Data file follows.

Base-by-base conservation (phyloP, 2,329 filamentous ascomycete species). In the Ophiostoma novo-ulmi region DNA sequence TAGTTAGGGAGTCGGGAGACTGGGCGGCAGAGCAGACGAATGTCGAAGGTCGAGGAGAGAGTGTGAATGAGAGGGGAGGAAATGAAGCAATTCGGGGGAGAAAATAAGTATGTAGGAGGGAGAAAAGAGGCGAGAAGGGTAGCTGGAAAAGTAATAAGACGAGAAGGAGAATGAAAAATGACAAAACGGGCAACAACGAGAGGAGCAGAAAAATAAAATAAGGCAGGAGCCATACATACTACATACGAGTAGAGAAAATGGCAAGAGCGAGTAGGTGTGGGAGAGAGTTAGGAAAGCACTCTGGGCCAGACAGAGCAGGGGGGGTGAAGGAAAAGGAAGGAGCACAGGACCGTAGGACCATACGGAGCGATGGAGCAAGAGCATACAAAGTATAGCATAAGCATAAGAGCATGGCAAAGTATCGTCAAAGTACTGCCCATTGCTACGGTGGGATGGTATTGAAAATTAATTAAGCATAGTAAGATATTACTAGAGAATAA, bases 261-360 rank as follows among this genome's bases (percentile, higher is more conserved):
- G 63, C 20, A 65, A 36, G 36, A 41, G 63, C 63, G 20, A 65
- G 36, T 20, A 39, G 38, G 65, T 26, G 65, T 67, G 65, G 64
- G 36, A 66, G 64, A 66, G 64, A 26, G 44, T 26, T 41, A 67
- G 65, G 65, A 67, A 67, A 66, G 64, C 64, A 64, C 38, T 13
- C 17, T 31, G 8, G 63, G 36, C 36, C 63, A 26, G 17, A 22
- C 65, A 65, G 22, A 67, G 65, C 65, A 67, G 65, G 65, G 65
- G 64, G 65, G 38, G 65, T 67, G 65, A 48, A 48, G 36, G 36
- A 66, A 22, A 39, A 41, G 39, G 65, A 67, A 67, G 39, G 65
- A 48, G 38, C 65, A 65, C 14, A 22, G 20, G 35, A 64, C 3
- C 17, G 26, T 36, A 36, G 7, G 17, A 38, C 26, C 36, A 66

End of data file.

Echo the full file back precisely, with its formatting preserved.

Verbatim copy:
Base-by-base conservation (phyloP, 2,329 filamentous ascomycete species). In the Ophiostoma novo-ulmi region DNA sequence TAGTTAGGGAGTCGGGAGACTGGGCGGCAGAGCAGACGAATGTCGAAGGTCGAGGAGAGAGTGTGAATGAGAGGGGAGGAAATGAAGCAATTCGGGGGAGAAAATAAGTATGTAGGAGGGAGAAAAGAGGCGAGAAGGGTAGCTGGAAAAGTAATAAGACGAGAAGGAGAATGAAAAATGACAAAACGGGCAACAACGAGAGGAGCAGAAAAATAAAATAAGGCAGGAGCCATACATACTACATACGAGTAGAGAAAATGGCAAGAGCGAGTAGGTGTGGGAGAGAGTTAGGAAAGCACTCTGGGCCAGACAGAGCAGGGGGGGTGAAGGAAAAGGAAGGAGCACAGGACCGTAGGACCATACGGAGCGATGGAGCAAGAGCATACAAAGTATAGCATAAGCATAAGAGCATGGCAAAGTATCGTCAAAGTACTGCCCATTGCTACGGTGGGATGGTATTGAAAATTAATTAAGCATAGTAAGATATTACTAGAGAATAA, bases 261-360 rank as follows among this genome's bases (percentile, higher is more conserved):
- G 63, C 20, A 65, A 36, G 36, A 41, G 63, C 63, G 20, A 65
- G 36, T 20, A 39, G 38, G 65, T 26, G 65, T 67, G 65, G 64
- G 36, A 66, G 64, A 66, G 64, A 26, G 44, T 26, T 41, A 67
- G 65, G 65, A 67, A 67, A 66, G 64, C 64, A 64, C 38, T 13
- C 17, T 31, G 8, G 63, G 36, C 36, C 63, A 26, G 17, A 22
- C 65, A 65, G 22, A 67, G 65, C 65, A 67, G 65, G 65, G 65
- G 64, G 65, G 38, G 65, T 67, G 65, A 48, A 48, G 36, G 36
- A 66, A 22, A 39, A 41, G 39, G 65, A 67, A 67, G 39, G 65
- A 48, G 38, C 65, A 65, C 14, A 22, G 20, G 35, A 64, C 3
- C 17, G 26, T 36, A 36, G 7, G 17, A 38, C 26, C 36, A 66